Each year, he updates a blog he writes titled “Building a Better Podcast Assignment”, where he breaks down the expectations, timeline, and process of building a podcast assignment. A link to this blog and a detailed summary of his iterative process can be found below.

Building a Better Podcast Assignment: https://derekbruff.org/?p=3558

Fall 2017

  • Assignment Duration: Two weeks.
  • Students listen to a professional podcast in class and identify successful aspects and techniques.
  • Students collectively contribute to a draft rubric. (Works well for novel assignment types.)
  • Had the Center for Teaching’s educational technologist, Rhett McDaniel, visit the class to provide an audio collecting and editing crash course using Audacity.
  • Pointed students to a collection of resources built over years of research to select a relevant topic for their podcast and submit for approval.
  • Students are given time in class to plan podcast episodes and workshopping podcast outlines, then have another week to produce and edit the audio for the episodes.
  • Submit 10 – 15-minute episodes via Brightspace along with show notes and producer’s statements.
  • Graded podcasts and gave critical feedback
  • Posted podcasts to Soundcloud


Fall 2018

  • Assignment Duration: Three weeks.
  • The additional week gave students more time and added another in-class session to workshop episodes.
  • Students now submit a full script in addition to an outline per the suggestion of Gilbert Gonzales.
      • This increases the scaffolding of the assignment and allows for preemptive editing to fix major problems and address gaps in understanding.
  • There are three in-class sessions total: 1) to discuss sample podcasts, 2) to workshop student outlines, and 3) to workshop student scripts, with 3.5) half of a class devoted to the audio editing crash course.
  • On the instructor side, Professor Bruff recommends using the Podlove Podcast Publisher plugin for WordPress. It’s free, has many options, and useful analytics, and mitigates the issue of running out of storage space on a free SoundCloud account.


Fall 2019

  • Assignment Duration: Three weeks.
  • Now students are also required to submit annotated bibliographies containing at least four credible sources, per the suggestion of Sophie Bjork-James.
  • Students create their show notes directly into WordPress so they don’t need reformatting.
      • However, Professor Bruff notes that they are already familiar with the layout of WordPress because they are consistently blogging throughout the course.
  • Students are now responsible for finding images to use for the podcast episodes with appropriate copyright considerations, i.e. public-domain images, Wikimedia Commons
  • Student scripts are run through Turnitin to assure that all work is original.
      • Ran into a problem of student mostly reading off a magazine article rather than creating original dialogue, using Turnitin should mitigate this.
  • Adjusted rubric criteria to include “enduring understandings” that asks students to include something enduring about the field of cryptography, tying their individual episode to the greater field.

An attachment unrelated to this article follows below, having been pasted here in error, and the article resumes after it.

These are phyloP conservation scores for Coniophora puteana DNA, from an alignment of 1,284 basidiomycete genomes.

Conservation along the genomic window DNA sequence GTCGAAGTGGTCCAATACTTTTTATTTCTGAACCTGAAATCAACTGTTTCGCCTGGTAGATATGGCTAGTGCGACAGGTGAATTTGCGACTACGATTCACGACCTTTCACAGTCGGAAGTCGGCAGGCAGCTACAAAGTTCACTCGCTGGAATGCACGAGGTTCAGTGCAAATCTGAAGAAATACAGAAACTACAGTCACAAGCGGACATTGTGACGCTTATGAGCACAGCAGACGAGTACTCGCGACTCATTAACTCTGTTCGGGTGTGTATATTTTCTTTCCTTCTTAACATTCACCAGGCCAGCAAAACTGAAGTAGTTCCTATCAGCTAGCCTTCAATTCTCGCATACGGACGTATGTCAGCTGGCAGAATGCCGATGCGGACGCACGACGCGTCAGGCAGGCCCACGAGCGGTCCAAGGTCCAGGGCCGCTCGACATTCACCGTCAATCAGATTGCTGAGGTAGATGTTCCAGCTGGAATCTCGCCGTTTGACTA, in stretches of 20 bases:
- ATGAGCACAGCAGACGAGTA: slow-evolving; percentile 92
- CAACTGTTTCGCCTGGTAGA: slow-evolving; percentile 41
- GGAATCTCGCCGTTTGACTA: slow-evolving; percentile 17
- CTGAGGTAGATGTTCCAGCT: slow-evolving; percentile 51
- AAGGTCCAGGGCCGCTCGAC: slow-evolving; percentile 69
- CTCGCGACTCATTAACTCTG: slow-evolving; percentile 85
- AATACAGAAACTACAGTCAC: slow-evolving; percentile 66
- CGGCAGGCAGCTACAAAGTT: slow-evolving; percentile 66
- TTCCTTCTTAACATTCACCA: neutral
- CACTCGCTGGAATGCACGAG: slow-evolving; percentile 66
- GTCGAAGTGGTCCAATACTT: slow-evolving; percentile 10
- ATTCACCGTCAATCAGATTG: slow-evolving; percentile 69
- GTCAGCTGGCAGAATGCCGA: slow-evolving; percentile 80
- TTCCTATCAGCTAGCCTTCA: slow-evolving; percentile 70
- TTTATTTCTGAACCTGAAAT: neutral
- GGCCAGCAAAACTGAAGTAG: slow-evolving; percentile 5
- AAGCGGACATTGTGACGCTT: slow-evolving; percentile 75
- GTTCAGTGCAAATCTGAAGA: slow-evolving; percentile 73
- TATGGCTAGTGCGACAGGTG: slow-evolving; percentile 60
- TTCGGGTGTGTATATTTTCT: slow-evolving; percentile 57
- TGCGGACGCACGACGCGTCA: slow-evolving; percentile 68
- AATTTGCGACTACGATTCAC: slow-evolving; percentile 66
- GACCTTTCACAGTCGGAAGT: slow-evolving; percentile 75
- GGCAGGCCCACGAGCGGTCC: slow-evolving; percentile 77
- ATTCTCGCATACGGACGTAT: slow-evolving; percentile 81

• Adjusted rubric criteria to include “working with sources” to emphasize the importance of copyright infringement and originality.

When it comes to grading, initially Professor Bruff had the students workshop a draft rubric to collectively set the student expectations as well as build a strong foundation for the type of work that goes into creating a podcast. Then, he created a rubric and updated it every year. The current rubric has three main criteria, “content”, “communication”, and “production”, each containing subcategories that can be placed in one of four assessment categories, “poor”, “acceptable”, “good”, and “excellent”. Here, each of the four assessment categories is valued from 1 to 4 points, respectively, and contain a brief description of the quality of work that would earn placement into that category. Below are links to Professor Bruff’s Fall 2019 rubric as well as the handout describing the assignment for students.

Fall 2019 History of Cryptography Podcast Assignment Rubric: https://derekbruff.org/blogs/fywscrypto/files/2019/10/Podcast-Rubric-1.pdf

Fall 2019 History of Cryptography Podcast Assignment Description: https://derekbruff.org/blogs/fywscrypto/files/2019/10/Podcast-Assignment-1.pdf

Episode 13 – Blackademics by Robert Lee

Robert Lee is a recent graduate of Vanderbilt with a degree in human and organizational development. During his junior year, he realized he was constantly having fascinating conversations with a diverse set of friends on campus. He had a vision for sharing some of those stories with people outside the Vanderbilt bubble. The result was Blackademics, a podcast Robert launched in the spring of 2019. Robert is black, and that has certainly shaped his experience as a student here. He’s brought that lens to his podcast, which features relaxed and engaging interviews with friends as they navigate their last semester of college. They talk about relationships, finding their passions, figuring out life after college, and more.

Here on VandyVox, we’re happy to share a recent episode of Blackademics. In this episode, Robert interviews Lucy DK, a Vanderbilt student from the UK who has launched a music career while living here in Nashville. Lucy DK’s music is somewhere between pop and hip-hop, and her story about finding and growing her passion for music in this town on this campus is compelling.

Blackademics is available wherever you find podcasts. For more from Robert Lee, follow him on LinkedIn or Instagram. For more from Lucy DK, find her on Instagram or Spotify, or watch her Tiny Dorm Concert.